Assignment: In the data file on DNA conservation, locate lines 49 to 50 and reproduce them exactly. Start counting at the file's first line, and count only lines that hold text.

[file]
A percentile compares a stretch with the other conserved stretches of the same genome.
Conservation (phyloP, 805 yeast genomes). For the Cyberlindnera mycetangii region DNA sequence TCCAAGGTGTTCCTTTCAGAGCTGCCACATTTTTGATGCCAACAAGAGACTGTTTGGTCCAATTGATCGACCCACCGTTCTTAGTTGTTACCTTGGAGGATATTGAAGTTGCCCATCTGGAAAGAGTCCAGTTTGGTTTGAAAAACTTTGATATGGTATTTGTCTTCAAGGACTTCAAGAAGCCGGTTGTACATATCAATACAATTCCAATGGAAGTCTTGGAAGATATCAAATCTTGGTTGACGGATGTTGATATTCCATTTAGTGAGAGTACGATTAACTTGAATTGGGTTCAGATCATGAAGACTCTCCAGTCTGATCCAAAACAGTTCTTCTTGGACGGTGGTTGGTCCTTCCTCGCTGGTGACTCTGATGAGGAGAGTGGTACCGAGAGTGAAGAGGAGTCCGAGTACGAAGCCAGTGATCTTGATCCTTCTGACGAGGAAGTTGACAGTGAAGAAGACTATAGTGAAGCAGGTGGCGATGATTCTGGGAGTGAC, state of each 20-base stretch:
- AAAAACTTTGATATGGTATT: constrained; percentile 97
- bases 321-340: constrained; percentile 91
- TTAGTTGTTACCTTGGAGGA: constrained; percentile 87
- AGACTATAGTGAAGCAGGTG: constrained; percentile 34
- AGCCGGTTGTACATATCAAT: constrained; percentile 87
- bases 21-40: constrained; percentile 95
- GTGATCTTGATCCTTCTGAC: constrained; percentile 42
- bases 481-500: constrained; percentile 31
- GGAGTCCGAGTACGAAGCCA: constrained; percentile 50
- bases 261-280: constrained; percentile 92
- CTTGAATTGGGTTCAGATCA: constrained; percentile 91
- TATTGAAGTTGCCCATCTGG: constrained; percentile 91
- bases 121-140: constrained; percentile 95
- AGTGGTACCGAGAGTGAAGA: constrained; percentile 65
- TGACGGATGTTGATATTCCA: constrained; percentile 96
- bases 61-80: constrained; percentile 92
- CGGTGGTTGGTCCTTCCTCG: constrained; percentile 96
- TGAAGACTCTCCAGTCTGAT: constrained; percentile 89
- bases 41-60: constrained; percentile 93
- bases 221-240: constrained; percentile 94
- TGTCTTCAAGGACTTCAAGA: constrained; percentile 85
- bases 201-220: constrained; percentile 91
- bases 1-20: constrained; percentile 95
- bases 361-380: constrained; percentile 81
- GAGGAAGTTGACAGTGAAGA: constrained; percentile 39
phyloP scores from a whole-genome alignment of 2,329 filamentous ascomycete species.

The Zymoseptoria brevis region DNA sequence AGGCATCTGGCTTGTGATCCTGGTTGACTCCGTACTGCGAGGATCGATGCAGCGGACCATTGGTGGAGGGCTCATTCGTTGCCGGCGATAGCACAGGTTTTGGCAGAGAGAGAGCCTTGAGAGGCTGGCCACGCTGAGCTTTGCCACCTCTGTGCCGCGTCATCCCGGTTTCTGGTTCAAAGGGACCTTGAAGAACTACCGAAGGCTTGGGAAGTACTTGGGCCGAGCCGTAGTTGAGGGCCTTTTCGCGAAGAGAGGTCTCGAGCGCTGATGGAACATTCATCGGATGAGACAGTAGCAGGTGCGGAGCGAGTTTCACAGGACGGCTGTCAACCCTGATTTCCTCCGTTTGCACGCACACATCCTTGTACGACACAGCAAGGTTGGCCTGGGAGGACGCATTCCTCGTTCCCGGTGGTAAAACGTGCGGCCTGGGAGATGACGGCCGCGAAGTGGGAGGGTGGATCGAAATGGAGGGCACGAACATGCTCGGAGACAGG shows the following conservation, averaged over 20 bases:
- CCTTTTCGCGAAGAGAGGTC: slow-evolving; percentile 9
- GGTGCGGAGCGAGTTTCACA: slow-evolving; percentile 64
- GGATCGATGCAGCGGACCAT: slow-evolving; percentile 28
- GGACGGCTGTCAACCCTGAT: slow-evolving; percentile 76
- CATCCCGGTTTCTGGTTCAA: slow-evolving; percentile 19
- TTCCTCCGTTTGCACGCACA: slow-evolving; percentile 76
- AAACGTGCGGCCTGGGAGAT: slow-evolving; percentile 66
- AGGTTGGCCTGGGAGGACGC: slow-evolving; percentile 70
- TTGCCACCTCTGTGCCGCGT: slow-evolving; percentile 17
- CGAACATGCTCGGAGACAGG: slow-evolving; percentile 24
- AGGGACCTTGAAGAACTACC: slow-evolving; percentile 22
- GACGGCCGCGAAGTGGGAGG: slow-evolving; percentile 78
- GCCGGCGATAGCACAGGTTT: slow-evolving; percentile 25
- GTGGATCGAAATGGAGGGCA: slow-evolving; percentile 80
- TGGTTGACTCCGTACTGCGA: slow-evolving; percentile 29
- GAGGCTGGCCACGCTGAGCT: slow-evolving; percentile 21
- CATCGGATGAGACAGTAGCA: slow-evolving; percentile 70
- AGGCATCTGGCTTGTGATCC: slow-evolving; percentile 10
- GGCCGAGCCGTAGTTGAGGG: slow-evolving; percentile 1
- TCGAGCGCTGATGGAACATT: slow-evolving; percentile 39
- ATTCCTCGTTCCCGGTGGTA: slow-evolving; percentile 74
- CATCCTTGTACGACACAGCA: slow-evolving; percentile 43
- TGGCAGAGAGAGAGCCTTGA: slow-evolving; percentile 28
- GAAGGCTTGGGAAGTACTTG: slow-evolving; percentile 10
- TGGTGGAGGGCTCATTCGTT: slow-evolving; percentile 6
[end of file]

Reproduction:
- TCGAGCGCTGATGGAACATT: slow-evolving; percentile 39
- ATTCCTCGTTCCCGGTGGTA: slow-evolving; percentile 74